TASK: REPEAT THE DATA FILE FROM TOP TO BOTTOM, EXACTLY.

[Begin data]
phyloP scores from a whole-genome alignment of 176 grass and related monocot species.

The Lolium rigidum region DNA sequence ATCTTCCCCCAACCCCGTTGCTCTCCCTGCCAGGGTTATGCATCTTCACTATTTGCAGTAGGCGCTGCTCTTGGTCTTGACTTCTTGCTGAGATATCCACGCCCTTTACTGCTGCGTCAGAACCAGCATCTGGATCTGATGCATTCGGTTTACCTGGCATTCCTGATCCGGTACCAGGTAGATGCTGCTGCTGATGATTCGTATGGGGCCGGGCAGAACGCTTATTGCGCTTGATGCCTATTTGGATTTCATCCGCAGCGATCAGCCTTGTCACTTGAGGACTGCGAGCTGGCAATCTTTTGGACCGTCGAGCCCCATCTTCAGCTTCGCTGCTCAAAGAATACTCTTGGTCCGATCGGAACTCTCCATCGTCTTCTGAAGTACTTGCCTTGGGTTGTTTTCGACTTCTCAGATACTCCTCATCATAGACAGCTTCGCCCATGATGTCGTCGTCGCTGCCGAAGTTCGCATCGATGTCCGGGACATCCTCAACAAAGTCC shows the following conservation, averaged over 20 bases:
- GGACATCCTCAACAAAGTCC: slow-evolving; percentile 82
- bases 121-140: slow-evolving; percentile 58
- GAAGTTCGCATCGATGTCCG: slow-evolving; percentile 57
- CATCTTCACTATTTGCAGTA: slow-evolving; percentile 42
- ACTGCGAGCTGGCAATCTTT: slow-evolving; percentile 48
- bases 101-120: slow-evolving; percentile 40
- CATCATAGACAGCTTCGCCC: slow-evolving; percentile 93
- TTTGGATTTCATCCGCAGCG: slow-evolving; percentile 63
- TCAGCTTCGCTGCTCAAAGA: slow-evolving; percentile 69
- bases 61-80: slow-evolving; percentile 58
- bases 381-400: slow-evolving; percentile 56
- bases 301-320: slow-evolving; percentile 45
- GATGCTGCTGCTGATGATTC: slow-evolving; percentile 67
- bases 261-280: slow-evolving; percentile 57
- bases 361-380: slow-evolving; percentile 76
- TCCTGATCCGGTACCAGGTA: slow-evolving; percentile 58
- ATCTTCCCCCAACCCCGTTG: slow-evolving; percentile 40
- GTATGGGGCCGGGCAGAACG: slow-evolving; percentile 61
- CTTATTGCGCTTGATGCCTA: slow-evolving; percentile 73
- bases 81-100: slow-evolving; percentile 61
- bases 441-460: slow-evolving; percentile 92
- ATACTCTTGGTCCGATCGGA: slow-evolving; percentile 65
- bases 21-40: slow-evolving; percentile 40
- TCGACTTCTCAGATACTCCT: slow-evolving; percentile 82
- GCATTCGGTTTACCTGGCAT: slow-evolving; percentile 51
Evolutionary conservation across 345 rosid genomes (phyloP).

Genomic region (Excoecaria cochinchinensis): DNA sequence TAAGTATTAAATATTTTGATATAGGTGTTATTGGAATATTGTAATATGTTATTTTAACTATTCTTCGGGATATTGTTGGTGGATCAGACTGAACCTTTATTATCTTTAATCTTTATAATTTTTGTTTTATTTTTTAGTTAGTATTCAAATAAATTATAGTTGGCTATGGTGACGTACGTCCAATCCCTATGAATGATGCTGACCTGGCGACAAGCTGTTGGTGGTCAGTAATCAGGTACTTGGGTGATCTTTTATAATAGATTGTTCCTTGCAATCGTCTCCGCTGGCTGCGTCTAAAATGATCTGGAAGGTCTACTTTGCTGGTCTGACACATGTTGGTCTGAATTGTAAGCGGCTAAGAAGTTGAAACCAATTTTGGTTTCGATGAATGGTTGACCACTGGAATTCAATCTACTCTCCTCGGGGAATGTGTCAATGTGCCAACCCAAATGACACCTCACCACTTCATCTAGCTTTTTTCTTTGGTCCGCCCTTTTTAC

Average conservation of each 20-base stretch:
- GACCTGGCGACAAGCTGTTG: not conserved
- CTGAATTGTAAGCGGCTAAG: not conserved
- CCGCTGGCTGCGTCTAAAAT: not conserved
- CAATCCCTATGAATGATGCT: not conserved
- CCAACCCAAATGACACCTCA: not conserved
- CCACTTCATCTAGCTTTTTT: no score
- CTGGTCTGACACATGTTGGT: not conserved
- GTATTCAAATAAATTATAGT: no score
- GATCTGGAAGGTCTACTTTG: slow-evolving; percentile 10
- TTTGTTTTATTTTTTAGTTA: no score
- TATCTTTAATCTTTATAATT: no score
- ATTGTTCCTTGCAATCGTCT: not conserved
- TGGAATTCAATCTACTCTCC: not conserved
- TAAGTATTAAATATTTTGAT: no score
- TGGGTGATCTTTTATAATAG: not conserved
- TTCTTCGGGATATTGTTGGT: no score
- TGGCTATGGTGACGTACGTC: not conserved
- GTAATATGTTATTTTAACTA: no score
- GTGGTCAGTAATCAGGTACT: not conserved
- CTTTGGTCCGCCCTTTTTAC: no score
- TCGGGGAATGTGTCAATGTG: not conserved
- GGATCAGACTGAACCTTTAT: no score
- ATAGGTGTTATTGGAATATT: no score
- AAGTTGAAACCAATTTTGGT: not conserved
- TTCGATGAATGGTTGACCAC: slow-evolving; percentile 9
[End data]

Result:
phyloP scores from a whole-genome alignment of 176 grass and related monocot species.

The Lolium rigidum region DNA sequence ATCTTCCCCCAACCCCGTTGCTCTCCCTGCCAGGGTTATGCATCTTCACTATTTGCAGTAGGCGCTGCTCTTGGTCTTGACTTCTTGCTGAGATATCCACGCCCTTTACTGCTGCGTCAGAACCAGCATCTGGATCTGATGCATTCGGTTTACCTGGCATTCCTGATCCGGTACCAGGTAGATGCTGCTGCTGATGATTCGTATGGGGCCGGGCAGAACGCTTATTGCGCTTGATGCCTATTTGGATTTCATCCGCAGCGATCAGCCTTGTCACTTGAGGACTGCGAGCTGGCAATCTTTTGGACCGTCGAGCCCCATCTTCAGCTTCGCTGCTCAAAGAATACTCTTGGTCCGATCGGAACTCTCCATCGTCTTCTGAAGTACTTGCCTTGGGTTGTTTTCGACTTCTCAGATACTCCTCATCATAGACAGCTTCGCCCATGATGTCGTCGTCGCTGCCGAAGTTCGCATCGATGTCCGGGACATCCTCAACAAAGTCC shows the following conservation, averaged over 20 bases:
- GGACATCCTCAACAAAGTCC: slow-evolving; percentile 82
- bases 121-140: slow-evolving; percentile 58
- GAAGTTCGCATCGATGTCCG: slow-evolving; percentile 57
- CATCTTCACTATTTGCAGTA: slow-evolving; percentile 42
- ACTGCGAGCTGGCAATCTTT: slow-evolving; percentile 48
- bases 101-120: slow-evolving; percentile 40
- CATCATAGACAGCTTCGCCC: slow-evolving; percentile 93
- TTTGGATTTCATCCGCAGCG: slow-evolving; percentile 63
- TCAGCTTCGCTGCTCAAAGA: slow-evolving; percentile 69
- bases 61-80: slow-evolving; percentile 58
- bases 381-400: slow-evolving; percentile 56
- bases 301-320: slow-evolving; percentile 45
- GATGCTGCTGCTGATGATTC: slow-evolving; percentile 67
- bases 261-280: slow-evolving; percentile 57
- bases 361-380: slow-evolving; percentile 76
- TCCTGATCCGGTACCAGGTA: slow-evolving; percentile 58
- ATCTTCCCCCAACCCCGTTG: slow-evolving; percentile 40
- GTATGGGGCCGGGCAGAACG: slow-evolving; percentile 61
- CTTATTGCGCTTGATGCCTA: slow-evolving; percentile 73
- bases 81-100: slow-evolving; percentile 61
- bases 441-460: slow-evolving; percentile 92
- ATACTCTTGGTCCGATCGGA: slow-evolving; percentile 65
- bases 21-40: slow-evolving; percentile 40
- TCGACTTCTCAGATACTCCT: slow-evolving; percentile 82
- GCATTCGGTTTACCTGGCAT: slow-evolving; percentile 51
Evolutionary conservation across 345 rosid genomes (phyloP).

Genomic region (Excoecaria cochinchinensis): DNA sequence TAAGTATTAAATATTTTGATATAGGTGTTATTGGAATATTGTAATATGTTATTTTAACTATTCTTCGGGATATTGTTGGTGGATCAGACTGAACCTTTATTATCTTTAATCTTTATAATTTTTGTTTTATTTTTTAGTTAGTATTCAAATAAATTATAGTTGGCTATGGTGACGTACGTCCAATCCCTATGAATGATGCTGACCTGGCGACAAGCTGTTGGTGGTCAGTAATCAGGTACTTGGGTGATCTTTTATAATAGATTGTTCCTTGCAATCGTCTCCGCTGGCTGCGTCTAAAATGATCTGGAAGGTCTACTTTGCTGGTCTGACACATGTTGGTCTGAATTGTAAGCGGCTAAGAAGTTGAAACCAATTTTGGTTTCGATGAATGGTTGACCACTGGAATTCAATCTACTCTCCTCGGGGAATGTGTCAATGTGCCAACCCAAATGACACCTCACCACTTCATCTAGCTTTTTTCTTTGGTCCGCCCTTTTTAC

Average conservation of each 20-base stretch:
- GACCTGGCGACAAGCTGTTG: not conserved
- CTGAATTGTAAGCGGCTAAG: not conserved
- CCGCTGGCTGCGTCTAAAAT: not conserved
- CAATCCCTATGAATGATGCT: not conserved
- CCAACCCAAATGACACCTCA: not conserved
- CCACTTCATCTAGCTTTTTT: no score
- CTGGTCTGACACATGTTGGT: not conserved
- GTATTCAAATAAATTATAGT: no score
- GATCTGGAAGGTCTACTTTG: slow-evolving; percentile 10
- TTTGTTTTATTTTTTAGTTA: no score
- TATCTTTAATCTTTATAATT: no score
- ATTGTTCCTTGCAATCGTCT: not conserved
- TGGAATTCAATCTACTCTCC: not conserved
- TAAGTATTAAATATTTTGAT: no score
- TGGGTGATCTTTTATAATAG: not conserved
- TTCTTCGGGATATTGTTGGT: no score
- TGGCTATGGTGACGTACGTC: not conserved
- GTAATATGTTATTTTAACTA: no score
- GTGGTCAGTAATCAGGTACT: not conserved
- CTTTGGTCCGCCCTTTTTAC: no score
- TCGGGGAATGTGTCAATGTG: not conserved
- GGATCAGACTGAACCTTTAT: no score
- ATAGGTGTTATTGGAATATT: no score
- AAGTTGAAACCAATTTTGGT: not conserved
- TTCGATGAATGGTTGACCAC: slow-evolving; percentile 9